Justice ministry looking into privacy breach case at Vonda SGI issuer
Saskatchewan’s justice ministry is investigating a privacy breach in which an employee at a private SGI licence issuer in Vonda accessed information on thousands of people.
A report from the province’s privacy commissioner states the breach involved an employee at Hometown Insurance Brokers in the community located about 50 kilometres northeast of Saskatoon.
The employee admitted to SGI of accessing private information — such as photos, email addresses, birth dates, customer numbers, customer names, mailing addresses, height and eye colour — in the agency’s auto fund database without authorization since 1995, according to the report.
The exact number of people affected by the employee’s snooping is still not clear, but the report states information on more than 1,400 people was accessed in one year, between July 2015 and July 2016.
“It’s certainly one of the most significant breach cases that we’ve encountered in the province,” privacy commissioner Ronald Kruzeniski told CTV News.
SGI first notified customers of the breach and sent a media release on the incidents in late July. The release stated the employee, a broker, had no malicious intent and no desire to share the information or use it for personal gain.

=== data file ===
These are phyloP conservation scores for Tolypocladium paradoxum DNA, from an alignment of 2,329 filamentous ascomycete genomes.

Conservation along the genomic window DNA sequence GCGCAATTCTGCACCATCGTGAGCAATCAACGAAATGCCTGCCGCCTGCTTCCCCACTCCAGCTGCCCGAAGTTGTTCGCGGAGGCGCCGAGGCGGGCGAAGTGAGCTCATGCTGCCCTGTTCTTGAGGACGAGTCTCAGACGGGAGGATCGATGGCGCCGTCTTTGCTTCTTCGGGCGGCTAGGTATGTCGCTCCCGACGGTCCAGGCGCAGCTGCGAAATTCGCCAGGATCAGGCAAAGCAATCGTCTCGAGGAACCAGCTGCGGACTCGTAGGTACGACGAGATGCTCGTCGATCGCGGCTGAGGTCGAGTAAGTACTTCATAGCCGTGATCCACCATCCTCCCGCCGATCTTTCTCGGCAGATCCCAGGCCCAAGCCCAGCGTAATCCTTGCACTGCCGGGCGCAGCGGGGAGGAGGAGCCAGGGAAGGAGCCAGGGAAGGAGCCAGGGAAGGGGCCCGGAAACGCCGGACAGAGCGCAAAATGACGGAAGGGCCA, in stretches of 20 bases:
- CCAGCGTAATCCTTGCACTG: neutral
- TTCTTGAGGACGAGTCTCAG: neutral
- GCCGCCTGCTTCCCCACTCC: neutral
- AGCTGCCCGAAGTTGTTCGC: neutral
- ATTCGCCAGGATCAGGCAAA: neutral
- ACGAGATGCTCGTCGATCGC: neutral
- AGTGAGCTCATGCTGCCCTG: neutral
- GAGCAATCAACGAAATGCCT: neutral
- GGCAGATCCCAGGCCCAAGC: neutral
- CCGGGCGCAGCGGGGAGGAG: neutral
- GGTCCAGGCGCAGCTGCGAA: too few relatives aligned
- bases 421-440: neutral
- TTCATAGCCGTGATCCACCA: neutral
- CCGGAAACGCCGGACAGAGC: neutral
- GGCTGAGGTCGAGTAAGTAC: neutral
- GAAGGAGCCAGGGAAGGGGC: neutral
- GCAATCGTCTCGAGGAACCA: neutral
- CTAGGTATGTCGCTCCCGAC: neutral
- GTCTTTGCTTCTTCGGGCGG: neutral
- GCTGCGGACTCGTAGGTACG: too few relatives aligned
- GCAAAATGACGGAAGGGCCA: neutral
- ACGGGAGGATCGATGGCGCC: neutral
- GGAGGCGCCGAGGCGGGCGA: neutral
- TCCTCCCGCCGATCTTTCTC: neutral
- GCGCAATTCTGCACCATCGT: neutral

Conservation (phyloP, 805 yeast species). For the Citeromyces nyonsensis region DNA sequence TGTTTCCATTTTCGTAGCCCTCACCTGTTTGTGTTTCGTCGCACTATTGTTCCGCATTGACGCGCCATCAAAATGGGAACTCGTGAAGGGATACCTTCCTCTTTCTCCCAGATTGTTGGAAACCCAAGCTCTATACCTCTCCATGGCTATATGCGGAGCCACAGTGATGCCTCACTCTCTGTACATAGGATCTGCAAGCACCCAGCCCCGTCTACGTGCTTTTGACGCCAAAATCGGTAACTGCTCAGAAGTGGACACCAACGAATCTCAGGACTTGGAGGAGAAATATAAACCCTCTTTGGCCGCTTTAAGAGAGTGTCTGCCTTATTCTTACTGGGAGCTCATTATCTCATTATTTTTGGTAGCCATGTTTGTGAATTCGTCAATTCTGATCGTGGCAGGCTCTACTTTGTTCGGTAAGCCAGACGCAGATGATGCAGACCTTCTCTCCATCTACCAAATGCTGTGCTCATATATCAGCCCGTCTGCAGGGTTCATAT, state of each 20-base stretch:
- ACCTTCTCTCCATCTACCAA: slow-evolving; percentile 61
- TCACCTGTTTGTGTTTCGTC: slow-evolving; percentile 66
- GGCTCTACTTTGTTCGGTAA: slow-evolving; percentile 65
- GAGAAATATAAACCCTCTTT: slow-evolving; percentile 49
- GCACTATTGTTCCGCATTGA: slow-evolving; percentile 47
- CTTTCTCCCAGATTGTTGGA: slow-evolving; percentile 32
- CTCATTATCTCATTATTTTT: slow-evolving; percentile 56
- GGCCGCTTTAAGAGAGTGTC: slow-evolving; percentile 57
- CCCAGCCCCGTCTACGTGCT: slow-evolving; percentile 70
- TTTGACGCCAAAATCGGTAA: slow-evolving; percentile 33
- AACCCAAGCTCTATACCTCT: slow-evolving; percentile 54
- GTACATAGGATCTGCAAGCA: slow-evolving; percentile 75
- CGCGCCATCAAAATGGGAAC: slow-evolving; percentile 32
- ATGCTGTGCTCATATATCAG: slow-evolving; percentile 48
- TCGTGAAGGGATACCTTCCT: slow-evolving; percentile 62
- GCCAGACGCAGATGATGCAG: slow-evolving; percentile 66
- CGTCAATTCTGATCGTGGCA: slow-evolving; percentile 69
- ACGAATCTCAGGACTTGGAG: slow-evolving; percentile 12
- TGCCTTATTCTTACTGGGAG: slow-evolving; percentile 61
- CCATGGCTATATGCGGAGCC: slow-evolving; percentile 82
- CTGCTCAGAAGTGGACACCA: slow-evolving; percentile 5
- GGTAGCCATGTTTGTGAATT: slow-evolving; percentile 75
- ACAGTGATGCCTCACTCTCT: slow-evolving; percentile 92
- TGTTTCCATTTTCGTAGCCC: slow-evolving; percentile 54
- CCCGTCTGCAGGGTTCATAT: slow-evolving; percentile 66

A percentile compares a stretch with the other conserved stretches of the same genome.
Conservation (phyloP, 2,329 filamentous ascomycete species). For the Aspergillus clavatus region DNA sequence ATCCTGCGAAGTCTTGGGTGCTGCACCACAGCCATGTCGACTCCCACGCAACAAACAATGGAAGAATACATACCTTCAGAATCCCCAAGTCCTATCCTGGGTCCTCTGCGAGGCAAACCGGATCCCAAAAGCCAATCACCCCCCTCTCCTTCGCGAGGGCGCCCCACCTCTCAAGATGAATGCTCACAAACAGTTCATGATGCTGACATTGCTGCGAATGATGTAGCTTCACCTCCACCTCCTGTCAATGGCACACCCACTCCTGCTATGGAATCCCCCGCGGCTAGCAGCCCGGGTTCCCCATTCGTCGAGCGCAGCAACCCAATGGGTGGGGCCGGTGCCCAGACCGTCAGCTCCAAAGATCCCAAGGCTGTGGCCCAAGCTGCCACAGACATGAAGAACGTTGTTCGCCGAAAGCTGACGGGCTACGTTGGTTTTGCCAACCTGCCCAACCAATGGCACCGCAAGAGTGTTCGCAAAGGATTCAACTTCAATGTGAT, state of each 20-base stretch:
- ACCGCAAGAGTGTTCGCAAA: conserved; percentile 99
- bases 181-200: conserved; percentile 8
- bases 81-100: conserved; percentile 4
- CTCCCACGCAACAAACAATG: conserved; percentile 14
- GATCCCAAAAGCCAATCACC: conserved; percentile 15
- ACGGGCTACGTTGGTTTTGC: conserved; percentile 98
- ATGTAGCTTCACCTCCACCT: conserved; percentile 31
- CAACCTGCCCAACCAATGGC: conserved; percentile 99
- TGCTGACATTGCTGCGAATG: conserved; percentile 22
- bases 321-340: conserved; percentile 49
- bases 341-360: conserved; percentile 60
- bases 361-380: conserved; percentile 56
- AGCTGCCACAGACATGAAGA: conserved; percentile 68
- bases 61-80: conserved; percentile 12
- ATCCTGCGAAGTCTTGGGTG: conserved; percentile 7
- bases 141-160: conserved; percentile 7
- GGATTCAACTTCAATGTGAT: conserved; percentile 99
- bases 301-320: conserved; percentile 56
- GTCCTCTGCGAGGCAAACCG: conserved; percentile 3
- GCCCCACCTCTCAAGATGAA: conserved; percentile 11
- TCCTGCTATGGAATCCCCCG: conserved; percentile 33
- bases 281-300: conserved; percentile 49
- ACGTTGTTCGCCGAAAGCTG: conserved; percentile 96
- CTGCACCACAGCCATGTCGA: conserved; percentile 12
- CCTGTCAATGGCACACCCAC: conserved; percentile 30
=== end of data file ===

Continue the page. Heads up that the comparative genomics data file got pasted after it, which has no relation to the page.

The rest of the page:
The agency passed the investigation on to the justice ministry after the privacy commissioner’s report was released in September. The commissioner recommended passing the case to prosecutors and called for more strict guidelines for SGI to safeguard certain personal information.
“SGI or any other organization just has to become more rigorous in terms of training who gets in, audit procedures, working with the brokers to make sure that there’s random audits,” Kruzeniski said.
SGI’s auto fund executive vice-president Earl Cameron says the agency has since made changes, including increased monitoring and increased audits as well as a system to better track transactions.
The Ministry of Justice would not comment Thursday on the status of the case.
The employee has since lost access to SGI’s computer system.
Fraud prevention expert Brian Trainor says a lot can be done with information from a driver’s licence.
A person can make online purchases or apply for a driver’s licence with a photograph on it. They can then obtain credit cards or even social insurance numbers.
“Once you have enough information on people, a lot of things can happen,” he says.